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Kirkland, WA

It's Not Too Late, But It's Not Too Soon

2014 is the year for cities to make climate change a top priority. The time is past for aspirational plans. Now the work of choosing and executing strategies that add up to large-scale carbon reduction must begin in earnest. In the Northwest and around the United States, we are seeing early signs that elected officials are responding to this call and starting down the path of hard work.

King County Elected Officials Unite to Reduce Carbon

Dow Constantine
Dow Constantine

Local leadership on climate action starts at the top, which is why we at New Energy Cities are so encouraged that King County Executive Dow Constantine has made climate change one of the top two priorities for his second term. In his State of the County remarks on February 10, Constantine acknowledged he was signing up the County for an ambitious agenda but noted that the only choice is to aim for a low-carbon future.

Read Eileen Quigley’s blog post, “King County Executive Laser-Focused on Climate Change and Equity.”

Three days later, thirteen King County cities came together at a summit hosted by Executive Constantine and Mercer Island Mayor Bruce Bassett, to consider a shared carbon reduction work program. Building on the work of the King County—Cities Climate Collaboration, and supported by New Energy Cities, participants heard that 80 percent reduction in carbon emissions by 2050 (“80x2050”) is indeed possible, and learned about options for getting there. We anticipate more action from these forward-looking elected officials soon!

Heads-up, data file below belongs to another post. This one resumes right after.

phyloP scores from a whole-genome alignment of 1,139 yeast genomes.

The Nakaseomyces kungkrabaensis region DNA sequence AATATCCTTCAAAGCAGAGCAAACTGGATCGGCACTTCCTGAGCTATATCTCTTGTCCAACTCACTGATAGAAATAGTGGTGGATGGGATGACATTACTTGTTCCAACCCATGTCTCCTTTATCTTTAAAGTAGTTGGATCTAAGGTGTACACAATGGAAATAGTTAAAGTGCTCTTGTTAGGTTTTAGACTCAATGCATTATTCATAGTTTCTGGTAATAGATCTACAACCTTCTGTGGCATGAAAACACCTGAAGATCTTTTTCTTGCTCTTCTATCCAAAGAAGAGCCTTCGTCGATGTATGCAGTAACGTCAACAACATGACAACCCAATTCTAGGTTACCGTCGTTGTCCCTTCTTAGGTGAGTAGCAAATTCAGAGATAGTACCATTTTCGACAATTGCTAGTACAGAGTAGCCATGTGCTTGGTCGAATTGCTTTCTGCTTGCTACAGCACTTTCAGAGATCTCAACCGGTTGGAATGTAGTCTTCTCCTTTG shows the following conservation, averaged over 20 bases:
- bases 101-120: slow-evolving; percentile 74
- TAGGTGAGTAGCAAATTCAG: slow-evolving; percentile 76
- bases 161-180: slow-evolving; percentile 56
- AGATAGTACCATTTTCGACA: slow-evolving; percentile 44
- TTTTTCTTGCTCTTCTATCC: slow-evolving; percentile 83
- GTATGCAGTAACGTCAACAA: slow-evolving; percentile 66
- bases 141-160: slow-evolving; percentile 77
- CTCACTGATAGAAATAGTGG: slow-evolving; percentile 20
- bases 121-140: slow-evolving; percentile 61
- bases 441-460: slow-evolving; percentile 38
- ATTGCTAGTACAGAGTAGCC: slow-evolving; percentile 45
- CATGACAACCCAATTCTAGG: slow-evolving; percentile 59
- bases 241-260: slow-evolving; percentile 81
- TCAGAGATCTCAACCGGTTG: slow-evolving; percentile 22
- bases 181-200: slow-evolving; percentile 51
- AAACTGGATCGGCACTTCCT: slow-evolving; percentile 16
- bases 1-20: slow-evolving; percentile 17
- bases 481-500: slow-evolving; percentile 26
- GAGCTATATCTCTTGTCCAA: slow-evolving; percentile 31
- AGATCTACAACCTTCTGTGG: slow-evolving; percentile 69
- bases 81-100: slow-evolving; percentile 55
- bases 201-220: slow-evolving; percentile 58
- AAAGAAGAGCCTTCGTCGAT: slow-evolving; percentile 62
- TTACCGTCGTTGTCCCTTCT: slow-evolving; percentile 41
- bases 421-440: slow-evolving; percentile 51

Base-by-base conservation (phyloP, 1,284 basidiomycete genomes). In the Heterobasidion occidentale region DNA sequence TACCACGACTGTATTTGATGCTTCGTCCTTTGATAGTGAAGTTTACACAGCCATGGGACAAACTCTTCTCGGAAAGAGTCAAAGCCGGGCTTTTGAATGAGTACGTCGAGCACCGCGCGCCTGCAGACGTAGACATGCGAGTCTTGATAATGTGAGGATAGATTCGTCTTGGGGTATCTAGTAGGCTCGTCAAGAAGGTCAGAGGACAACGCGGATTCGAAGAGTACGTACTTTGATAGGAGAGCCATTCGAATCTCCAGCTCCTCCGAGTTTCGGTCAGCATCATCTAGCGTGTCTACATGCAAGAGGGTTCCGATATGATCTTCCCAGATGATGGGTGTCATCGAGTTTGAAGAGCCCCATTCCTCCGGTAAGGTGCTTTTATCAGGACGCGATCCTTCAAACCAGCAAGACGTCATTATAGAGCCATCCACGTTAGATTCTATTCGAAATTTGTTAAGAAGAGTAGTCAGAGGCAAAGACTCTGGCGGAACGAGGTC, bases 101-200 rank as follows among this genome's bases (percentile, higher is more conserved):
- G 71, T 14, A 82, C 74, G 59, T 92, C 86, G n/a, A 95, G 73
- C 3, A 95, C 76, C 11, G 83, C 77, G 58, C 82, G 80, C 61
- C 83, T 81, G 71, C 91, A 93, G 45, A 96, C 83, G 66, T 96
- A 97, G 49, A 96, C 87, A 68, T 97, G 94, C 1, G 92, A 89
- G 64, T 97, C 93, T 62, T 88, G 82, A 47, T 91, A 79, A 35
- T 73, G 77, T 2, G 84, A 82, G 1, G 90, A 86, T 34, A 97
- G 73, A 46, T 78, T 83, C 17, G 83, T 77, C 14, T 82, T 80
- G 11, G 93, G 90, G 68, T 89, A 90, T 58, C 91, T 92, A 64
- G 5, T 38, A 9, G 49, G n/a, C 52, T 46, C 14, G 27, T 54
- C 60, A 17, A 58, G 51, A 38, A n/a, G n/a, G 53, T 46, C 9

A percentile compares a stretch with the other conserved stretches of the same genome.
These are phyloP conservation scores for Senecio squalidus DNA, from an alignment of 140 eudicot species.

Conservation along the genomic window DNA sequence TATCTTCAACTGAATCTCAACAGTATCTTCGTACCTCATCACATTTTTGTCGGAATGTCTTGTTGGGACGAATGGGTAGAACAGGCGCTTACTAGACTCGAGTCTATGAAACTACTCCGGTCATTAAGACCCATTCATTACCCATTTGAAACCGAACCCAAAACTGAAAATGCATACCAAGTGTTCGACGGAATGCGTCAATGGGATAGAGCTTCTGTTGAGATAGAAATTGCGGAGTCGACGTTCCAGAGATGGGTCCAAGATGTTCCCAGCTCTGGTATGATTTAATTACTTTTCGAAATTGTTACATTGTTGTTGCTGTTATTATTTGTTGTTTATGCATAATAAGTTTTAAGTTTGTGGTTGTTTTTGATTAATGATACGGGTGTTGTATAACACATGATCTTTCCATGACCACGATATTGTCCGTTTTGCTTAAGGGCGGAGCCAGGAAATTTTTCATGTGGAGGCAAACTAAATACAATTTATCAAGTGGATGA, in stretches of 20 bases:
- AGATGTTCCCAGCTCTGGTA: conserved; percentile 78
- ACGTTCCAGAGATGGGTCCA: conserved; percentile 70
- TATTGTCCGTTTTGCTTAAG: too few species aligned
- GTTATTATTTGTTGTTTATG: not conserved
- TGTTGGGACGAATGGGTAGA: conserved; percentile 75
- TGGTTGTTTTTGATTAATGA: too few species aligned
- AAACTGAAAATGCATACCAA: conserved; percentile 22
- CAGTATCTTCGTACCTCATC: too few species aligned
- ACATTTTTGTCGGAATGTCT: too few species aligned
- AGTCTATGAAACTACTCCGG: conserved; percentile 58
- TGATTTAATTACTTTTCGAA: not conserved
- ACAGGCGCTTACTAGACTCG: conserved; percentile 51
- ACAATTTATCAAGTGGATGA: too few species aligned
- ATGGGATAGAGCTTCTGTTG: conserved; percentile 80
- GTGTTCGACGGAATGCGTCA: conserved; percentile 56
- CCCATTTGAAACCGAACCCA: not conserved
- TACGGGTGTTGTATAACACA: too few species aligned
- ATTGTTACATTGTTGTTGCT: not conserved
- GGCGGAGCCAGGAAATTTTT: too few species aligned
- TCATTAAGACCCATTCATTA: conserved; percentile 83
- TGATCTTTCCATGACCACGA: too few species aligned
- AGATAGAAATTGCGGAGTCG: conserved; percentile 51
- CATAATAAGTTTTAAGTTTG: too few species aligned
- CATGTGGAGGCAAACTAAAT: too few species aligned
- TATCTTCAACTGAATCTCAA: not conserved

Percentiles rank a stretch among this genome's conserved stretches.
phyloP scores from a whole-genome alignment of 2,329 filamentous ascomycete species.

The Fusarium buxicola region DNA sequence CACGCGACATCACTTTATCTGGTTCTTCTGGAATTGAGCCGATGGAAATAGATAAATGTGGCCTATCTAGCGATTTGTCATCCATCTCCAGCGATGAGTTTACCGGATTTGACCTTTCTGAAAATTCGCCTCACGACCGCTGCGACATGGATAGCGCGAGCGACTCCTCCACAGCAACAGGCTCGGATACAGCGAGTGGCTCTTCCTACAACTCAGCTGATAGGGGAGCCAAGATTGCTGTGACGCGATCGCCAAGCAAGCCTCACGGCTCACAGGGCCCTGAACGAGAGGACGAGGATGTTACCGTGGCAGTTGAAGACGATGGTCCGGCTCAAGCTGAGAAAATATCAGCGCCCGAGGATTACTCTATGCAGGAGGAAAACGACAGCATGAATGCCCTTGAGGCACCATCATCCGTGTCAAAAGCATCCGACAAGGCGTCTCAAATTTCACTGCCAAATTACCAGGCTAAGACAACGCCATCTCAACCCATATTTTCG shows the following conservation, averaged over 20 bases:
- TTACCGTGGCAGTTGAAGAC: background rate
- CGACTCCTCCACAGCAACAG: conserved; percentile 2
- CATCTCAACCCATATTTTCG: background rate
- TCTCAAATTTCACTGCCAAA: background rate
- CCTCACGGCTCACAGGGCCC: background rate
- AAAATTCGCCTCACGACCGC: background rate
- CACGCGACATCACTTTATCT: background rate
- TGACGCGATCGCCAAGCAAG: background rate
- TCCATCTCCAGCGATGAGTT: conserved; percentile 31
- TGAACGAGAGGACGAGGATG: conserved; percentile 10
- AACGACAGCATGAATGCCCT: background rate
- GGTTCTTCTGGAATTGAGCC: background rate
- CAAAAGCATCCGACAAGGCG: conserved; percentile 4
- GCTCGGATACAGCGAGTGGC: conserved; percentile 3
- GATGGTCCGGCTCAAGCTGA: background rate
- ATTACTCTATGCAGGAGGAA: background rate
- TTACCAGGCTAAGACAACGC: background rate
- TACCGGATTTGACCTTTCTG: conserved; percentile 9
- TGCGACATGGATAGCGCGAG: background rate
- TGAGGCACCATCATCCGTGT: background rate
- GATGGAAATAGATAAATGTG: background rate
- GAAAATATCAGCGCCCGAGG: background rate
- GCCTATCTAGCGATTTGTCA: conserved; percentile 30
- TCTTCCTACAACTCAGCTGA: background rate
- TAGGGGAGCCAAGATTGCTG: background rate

Climate Collaboration Meeting, King County
Climate Collaboration Meeting, King County

Pathways to Carbon Reduction

Although few cities have actually begun to make dramatic carbon reductions, the pathways are becoming clear. No better example of that is the work of Innovation Network for Communities (INC) and O-H Community Partners, who co-authored “The Road to 2050: ‘80 by 50’ Strategy Maps for Carbon-Neutral Cities,” offering detailed advice about meeting 80x2050 or carbon neutrality. (Find materials from Innovation Network for Communities here.)

Selecting the most leveraged strategies relies on good analysis, but it does not have to be rocket science. We know that the work must include:

Cities on the move

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Roosevelt Island Tram in New York. Kirkland, Washington is considering air gondolas as an urban transit option.

The City of Kirkland, WA and Google co-hosted an advanced transportation symposium earlier this month to explore innovative options for one of the city's high-demand travel corridors. Although no commitments have been made, the City is reportedly considering air gondolas, a mode that has been popular in European cities. Kirkland is among the King County cities that set an 80x2050 community-wide carbon reduction goal.